Another reminder of importance here of gas industry
The natural gas industry isn’t quite as readily noticeable in local communities as it was when drilling began in the Marcellus Shale here more than a decade ago, when fleets of white trucks filled our parking lots and roads, when hotels were in huge demand and a housing shortage began.
But then the money from the Impact Fee began to flow into local government coffers.
The most recent distribution totals more than $27.8 million to be spread among county and municipal governments in the five-county region served by state Sen. Gene Yaw, R-Loyalsock Township.
That includes $2.2 million for Lycoming County government and another $3.98 million for municipal governments countywide.
Our region has benefitted from the Impact Fee over the past decade, as it should. Since 2011, Lycoming County government has received $38.9 million. Lycoming remains among the top receiving counties for this money.
In that same period, municipal governments, from the City of Williamsport to the county’s nine boroughs and 42 townships, collectively have received $58.7 million.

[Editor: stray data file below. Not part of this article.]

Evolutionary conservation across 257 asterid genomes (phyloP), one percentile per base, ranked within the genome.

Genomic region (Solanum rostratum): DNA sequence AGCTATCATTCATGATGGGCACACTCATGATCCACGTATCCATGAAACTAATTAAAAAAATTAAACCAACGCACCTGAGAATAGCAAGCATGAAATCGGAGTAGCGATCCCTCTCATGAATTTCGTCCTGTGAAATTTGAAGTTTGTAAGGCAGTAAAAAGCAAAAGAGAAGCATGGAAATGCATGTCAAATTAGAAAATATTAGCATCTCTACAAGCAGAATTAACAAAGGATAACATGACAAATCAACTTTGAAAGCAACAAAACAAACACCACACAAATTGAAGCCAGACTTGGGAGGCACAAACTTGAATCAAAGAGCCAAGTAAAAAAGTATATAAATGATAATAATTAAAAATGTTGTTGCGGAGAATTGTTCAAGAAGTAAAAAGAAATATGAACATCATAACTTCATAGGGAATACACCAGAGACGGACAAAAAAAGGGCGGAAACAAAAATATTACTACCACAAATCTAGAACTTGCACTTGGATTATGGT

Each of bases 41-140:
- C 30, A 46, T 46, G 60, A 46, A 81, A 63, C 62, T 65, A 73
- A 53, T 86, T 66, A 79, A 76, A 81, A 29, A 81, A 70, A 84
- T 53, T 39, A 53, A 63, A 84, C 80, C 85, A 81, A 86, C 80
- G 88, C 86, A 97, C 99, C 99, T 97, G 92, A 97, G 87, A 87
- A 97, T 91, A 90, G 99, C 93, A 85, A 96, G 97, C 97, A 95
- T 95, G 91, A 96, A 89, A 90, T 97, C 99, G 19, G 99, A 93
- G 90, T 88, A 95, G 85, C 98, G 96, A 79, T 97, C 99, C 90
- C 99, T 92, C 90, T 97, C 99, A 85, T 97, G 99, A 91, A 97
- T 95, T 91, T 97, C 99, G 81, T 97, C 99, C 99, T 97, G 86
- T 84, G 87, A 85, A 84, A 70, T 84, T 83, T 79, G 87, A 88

That’s not to be taken lightly.
Even though some serious money is headed this way, it may be less than what some local officials were anticipating. Low natural gas prices and little new drilling during the pandemic resulted in the 2020 impact fee collections to drop to a record low of $146.2 million statewide, compared with a high in 2018 of $251.8 million, according to the Public Utility Commission.
Expectations are that the dollar amounts will rebound this year as we come out of the pandemic, good news for projects that this money could fund — and more.
“The Impact Fee not only funds critical projects here locally but also a wide variety of important environmental projects in communities throughout the state,” said Yaw, who serves as chairman of the Senate Environmental Resources and Energy Committee.
The industry has served Lycoming County and north central Pennsylvania well. It provided good-paying jobs at a time when the local economy was struggling, and the Impact Fee has helped to keep taxes down while also providing funding for infrastructure projects, emergency preparedness and public safety, water preservation and reclamation, storm water and sewer systems, social services, environmental programs, housing, judicial services, technology information — the list is far greater than the average person might perceive.
“This week’s announcement is another reminder of the importance of this industry in Pennsylvania,” Yaw said.